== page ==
The myth of Gram Parsons as father of country rock (and thus mainstream country music of the mid-1980s and Americana today) stretches the truth so far that it obscures the contributions of myriad folks. These range from his partner, Chris Hillman, to The Downliners Sect, Bob Dylan, Johnny Cash, Poco, Earl Scruggs, Linda Ronstadt and many more. Nonetheless, no one appeared on more seminal albums for the genre than Parsons, who appears on the International Submarine Band’s Safe at Home (1968), the Byrds’ Sweetheart of the Rodeo (1968), the Flying Burrito Brothers’ astonishing debut The Gilded Palace of Sin (1969), as well as his two solo records, GP (1973) and the posthumous Grievous Angel, released in January 1974, four months after he had overdosed on morphine. Tellingly, not one of these albums charted higher than No. 77.
Sacred Hearts & Fallen Angels, an outstanding two-CD compilation of Parsons’ material, draws richly from those sources as well as lesser releases and outtakes, including a previously unreleased ISB track. From the rocking “Oh Las Vegas” and “Luxury Liner,” to the haunting “Dark End of the Street” and the ethereal “Hot Burrito #2,” the compilers have included the essential Parsons recordings. Although the compilation features only three cuts from the live album with Emmylou Harris, I could only conjure up a couple of songs I truly missed.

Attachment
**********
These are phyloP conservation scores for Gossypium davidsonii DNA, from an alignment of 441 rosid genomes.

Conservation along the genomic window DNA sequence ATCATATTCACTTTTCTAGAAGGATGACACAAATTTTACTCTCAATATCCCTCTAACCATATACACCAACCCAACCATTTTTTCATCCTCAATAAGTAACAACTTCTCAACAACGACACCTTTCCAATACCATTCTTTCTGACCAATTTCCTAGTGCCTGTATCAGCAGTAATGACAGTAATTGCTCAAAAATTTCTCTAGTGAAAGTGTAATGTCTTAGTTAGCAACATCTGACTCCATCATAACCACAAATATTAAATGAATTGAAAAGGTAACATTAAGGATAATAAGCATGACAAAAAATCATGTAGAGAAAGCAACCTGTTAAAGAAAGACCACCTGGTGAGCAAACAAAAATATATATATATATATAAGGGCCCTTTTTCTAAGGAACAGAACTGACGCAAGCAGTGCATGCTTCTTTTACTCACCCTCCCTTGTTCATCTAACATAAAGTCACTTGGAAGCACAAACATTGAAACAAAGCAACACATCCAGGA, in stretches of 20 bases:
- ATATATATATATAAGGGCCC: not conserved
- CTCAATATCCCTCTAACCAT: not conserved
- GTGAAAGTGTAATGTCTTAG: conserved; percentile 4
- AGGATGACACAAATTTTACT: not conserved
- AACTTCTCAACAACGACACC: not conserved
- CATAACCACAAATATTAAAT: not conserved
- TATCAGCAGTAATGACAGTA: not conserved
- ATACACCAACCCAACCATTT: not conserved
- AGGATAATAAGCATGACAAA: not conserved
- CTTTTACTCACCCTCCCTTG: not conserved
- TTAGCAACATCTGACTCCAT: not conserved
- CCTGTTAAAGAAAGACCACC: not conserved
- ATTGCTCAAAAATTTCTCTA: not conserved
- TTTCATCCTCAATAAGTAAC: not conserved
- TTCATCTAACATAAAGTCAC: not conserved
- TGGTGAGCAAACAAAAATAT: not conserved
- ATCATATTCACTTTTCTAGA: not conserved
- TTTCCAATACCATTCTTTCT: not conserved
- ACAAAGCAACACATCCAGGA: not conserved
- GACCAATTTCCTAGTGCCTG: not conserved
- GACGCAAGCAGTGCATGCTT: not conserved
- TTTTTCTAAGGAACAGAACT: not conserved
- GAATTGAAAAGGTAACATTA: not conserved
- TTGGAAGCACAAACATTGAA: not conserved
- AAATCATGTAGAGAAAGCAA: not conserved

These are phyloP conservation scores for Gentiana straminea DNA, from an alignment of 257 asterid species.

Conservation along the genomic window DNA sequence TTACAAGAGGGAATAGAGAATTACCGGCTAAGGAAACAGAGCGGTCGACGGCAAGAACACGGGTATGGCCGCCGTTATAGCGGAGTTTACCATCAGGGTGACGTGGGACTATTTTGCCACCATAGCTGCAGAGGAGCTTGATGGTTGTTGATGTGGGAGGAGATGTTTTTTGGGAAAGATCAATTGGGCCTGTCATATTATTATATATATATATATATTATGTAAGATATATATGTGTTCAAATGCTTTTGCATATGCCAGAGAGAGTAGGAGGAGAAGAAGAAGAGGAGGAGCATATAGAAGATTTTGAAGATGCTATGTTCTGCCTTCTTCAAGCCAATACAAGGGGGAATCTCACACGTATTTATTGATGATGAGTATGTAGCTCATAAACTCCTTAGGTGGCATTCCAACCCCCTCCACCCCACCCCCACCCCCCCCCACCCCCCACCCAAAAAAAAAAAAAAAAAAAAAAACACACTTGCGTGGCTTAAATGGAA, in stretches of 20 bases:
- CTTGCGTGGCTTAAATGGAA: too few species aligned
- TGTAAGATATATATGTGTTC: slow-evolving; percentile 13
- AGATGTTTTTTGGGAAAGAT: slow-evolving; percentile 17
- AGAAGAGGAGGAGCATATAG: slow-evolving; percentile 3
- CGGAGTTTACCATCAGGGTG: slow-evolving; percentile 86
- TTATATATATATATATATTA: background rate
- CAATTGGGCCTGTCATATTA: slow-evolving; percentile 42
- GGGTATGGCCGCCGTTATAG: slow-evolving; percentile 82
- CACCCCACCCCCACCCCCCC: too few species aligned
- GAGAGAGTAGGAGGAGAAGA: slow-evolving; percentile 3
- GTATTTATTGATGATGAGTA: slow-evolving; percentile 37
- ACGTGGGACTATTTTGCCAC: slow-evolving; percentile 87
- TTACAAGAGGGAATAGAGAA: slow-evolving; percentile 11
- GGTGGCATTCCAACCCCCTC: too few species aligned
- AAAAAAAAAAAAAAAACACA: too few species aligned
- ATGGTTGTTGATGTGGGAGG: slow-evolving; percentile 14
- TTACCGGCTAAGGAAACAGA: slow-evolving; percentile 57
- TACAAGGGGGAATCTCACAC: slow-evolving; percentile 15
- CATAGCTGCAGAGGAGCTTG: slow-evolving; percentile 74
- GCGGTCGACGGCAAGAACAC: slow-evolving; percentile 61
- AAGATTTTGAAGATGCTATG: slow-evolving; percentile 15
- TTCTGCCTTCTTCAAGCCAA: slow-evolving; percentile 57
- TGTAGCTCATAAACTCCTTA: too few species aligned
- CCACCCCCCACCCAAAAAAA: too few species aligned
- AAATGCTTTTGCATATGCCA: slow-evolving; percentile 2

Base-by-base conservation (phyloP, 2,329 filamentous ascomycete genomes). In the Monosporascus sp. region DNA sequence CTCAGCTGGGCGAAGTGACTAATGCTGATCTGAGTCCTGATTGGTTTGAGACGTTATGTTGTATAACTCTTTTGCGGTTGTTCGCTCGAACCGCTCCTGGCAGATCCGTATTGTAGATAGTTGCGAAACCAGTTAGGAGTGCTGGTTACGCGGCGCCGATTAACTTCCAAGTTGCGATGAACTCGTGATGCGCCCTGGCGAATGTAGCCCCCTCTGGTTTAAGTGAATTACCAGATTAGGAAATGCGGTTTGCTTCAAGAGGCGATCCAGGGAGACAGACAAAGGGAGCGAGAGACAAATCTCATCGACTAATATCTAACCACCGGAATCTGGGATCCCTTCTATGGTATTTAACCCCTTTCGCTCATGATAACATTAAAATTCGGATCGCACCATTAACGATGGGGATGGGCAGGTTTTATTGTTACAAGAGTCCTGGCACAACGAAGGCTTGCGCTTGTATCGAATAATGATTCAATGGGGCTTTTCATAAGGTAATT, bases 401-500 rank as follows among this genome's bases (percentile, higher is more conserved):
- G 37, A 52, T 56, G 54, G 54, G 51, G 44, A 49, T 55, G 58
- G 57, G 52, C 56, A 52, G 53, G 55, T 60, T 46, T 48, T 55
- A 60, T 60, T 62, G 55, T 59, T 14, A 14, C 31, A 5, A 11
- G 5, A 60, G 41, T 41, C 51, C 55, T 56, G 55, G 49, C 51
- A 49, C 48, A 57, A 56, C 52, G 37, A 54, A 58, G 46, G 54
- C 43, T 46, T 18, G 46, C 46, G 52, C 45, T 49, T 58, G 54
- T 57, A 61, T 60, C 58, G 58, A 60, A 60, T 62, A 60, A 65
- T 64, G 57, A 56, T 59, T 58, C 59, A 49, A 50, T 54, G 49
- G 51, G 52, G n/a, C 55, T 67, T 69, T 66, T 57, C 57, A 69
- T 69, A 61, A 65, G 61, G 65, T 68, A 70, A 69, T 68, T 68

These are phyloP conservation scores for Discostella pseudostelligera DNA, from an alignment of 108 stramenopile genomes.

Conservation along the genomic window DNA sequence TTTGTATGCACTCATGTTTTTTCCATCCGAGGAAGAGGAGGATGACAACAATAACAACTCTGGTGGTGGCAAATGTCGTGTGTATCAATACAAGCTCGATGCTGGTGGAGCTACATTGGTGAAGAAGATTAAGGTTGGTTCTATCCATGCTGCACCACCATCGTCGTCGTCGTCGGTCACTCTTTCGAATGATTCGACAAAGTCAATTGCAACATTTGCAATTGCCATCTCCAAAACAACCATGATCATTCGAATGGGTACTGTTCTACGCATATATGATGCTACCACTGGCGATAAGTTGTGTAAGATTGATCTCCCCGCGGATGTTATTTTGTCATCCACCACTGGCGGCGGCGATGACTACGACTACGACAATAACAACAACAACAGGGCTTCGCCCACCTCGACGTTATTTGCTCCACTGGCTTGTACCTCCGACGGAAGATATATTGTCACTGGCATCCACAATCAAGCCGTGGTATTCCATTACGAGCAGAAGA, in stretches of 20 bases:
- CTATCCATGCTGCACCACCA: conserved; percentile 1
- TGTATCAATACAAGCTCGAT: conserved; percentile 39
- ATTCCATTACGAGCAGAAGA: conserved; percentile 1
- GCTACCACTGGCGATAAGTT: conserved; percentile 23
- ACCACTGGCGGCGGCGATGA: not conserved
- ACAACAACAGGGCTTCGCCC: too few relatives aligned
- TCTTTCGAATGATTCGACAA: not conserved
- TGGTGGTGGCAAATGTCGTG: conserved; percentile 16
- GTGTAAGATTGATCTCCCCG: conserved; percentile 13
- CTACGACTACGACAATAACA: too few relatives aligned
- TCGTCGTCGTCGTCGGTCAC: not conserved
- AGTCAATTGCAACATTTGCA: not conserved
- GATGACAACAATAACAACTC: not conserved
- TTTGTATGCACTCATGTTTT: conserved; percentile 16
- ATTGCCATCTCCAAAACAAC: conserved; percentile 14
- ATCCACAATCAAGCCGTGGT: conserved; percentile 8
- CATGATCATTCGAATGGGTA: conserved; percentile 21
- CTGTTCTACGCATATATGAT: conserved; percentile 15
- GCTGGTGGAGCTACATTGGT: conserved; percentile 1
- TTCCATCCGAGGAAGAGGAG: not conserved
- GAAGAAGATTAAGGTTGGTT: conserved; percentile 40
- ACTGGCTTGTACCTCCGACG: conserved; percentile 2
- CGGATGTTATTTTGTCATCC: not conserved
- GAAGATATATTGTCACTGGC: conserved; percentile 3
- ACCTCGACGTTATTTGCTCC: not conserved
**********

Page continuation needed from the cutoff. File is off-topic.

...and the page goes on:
The Parsons magic derives in no small part from the “live fast, love hard, die young, and leave a beautiful memory” aspect, but the musical substance drawn together here carries a great deal of weight. Unlike his contemporaries who came from either country (roughly the musicians on the second CD) or rock (those on the first), Parsons, as a singer and songwriter, never resolved the conflict within himself between country, R&B, and rock. But it’s exactly that conflict that led Parsons to create music that still sounds fresh, three decades later.